Sunday, 31 March 2013

Could the so-called Gold Rush result in Green reinforcement? (II)


  A post was published last December at the UKCoRR blog examining the question of whether Green Open Access could become mainstream at Higher Education Institutions (HEIs) as a result of the policies resulting from the Finch report and aiming to drive the scholarly communication model towards a Gold OA-based one. Buiding on the discusions held at the webinar "The Role of Institutional Repositories after the Finch Report" organised by the Repositories Support Project earlier that month, the post highlighted the role IR managers were to play in explaining the different options for policy compliance at HEIs and the relevant role deposit into institutional repositories would acquire as a result of the economic impossibility to make the whole institutional research output available via Gold Open Access.

A few months later, at a time when the RCUK Open Access policy is about to come into effect, preliminary strategies for ensuring compliance are being designed at HEIs. Driven by the RCUK policy statement that "The RCUK OA Block Grant is principally to support the payment of APCs. However, Research Organisations have the flexibility to use the block grant in the manner they consider will best deliver the RCUK Policy on Open Access, as long as the primary purpose to support the payment of APCs is fulfilled", institutions are wisely investing part of the Block Grant funding on enhancing their Green Open Access infrastructure (including human resources) and making sure their institutional repository will be ready to provide support for Open Access dissemination purposes to all researchers whose publications are not awarded Gold OA funding.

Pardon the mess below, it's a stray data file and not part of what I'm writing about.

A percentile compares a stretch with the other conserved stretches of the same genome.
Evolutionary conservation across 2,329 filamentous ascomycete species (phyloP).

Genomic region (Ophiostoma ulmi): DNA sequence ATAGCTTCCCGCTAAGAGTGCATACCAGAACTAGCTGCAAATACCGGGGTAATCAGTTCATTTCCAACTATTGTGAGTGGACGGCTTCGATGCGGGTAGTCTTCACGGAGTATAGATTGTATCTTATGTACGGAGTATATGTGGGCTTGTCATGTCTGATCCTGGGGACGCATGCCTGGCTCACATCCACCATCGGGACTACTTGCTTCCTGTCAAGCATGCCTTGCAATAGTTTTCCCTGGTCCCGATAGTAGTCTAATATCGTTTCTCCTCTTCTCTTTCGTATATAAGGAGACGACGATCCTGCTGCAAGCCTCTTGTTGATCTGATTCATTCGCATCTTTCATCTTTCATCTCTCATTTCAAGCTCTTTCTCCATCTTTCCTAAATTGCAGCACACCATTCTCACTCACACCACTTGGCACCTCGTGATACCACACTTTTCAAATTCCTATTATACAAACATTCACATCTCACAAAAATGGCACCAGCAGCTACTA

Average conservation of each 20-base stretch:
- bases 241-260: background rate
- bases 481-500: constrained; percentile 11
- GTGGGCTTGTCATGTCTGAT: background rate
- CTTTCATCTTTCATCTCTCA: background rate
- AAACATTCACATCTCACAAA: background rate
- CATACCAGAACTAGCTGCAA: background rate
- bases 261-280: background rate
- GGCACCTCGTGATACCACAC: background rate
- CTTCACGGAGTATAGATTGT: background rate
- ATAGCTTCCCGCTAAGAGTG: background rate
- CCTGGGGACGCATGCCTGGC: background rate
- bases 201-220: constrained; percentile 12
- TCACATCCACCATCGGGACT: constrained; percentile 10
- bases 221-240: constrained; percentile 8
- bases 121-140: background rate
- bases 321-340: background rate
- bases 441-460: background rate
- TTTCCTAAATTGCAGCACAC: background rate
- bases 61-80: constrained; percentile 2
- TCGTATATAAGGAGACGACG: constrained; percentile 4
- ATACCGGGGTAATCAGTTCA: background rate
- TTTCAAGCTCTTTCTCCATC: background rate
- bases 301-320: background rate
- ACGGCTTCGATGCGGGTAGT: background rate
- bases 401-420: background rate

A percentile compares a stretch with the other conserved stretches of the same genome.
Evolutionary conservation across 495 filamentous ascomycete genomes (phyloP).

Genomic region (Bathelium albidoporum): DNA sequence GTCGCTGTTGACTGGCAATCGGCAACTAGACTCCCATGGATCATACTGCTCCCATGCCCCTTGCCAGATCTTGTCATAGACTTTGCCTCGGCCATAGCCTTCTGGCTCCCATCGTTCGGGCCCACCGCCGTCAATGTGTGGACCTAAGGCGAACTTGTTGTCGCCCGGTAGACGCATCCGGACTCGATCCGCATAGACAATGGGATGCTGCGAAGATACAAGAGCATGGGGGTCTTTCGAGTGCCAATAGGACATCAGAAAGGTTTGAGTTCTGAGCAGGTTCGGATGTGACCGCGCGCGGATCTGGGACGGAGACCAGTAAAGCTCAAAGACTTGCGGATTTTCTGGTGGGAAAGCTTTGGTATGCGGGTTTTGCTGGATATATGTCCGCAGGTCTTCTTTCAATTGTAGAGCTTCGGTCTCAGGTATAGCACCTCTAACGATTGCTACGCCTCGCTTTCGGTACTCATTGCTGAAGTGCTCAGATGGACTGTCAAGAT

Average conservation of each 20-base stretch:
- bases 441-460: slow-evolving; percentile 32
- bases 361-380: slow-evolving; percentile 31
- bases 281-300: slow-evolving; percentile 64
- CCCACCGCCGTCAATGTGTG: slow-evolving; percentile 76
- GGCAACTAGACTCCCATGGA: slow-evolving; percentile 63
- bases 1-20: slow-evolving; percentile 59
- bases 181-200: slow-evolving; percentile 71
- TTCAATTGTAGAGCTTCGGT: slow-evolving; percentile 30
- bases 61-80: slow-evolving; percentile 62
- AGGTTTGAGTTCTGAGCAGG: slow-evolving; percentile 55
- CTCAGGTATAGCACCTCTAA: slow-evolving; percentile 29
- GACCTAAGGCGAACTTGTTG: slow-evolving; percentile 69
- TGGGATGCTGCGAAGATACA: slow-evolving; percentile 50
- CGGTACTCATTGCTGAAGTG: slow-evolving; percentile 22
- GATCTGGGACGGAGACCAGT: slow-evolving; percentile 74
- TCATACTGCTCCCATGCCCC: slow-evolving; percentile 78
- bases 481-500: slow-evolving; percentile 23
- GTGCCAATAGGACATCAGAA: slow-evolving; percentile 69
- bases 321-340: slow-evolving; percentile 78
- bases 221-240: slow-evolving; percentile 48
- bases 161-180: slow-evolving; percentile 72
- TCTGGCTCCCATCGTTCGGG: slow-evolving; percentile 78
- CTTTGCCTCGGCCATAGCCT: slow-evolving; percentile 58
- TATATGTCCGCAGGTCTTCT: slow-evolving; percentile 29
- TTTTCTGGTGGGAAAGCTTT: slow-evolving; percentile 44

In an even more inspiring realisation of this leveraging policy, the Spanish National Research Council (CSIC) released last week the requirements it will apply for authors to be eligible for Gold Open Access funding (Spanish only). With the caveat that "due to limited resources, just one article per author will be allowed per year", these include the need to deposit the author's research outputs published in the last three years into the Digital.CSIC institutional repository in three months time since the funding for the payment of APCs has been awarded.

Compliance monitorisation is becoming a key concern at HEIs as a result of these policies and attempts at having pilot systems in place for ensuring the reporting tools for policy compliance are available will shortly be carried out at pioneering institutions. In the meantime the whole move towards Gold and Green Open Access remains a daring experiment whose outcome -including the way researchers in different domains are willing to follow the policy guidelines- will be very interesting to follow in upcoming months. The Global Research Council meeting in Berlin next May 2013 will provide a good opportunity to agree on an international action plan for implementing Open Access to Publications – Open Access implementation is one of only two items on the agenda.



3 comments:

curtrice said...

Hi -- really happy to find this blog. i head the board of the CRIS system in Norway, CRIStin, and we of course work to promote the government's OA policy. one recent issue - in the news in the UK, too - has been the tension (or not) between OA and academic freedom. I wrote a few thoughts about that at http://curt-rice.com

city said...

thanks for share.....

Ema Susanti said...
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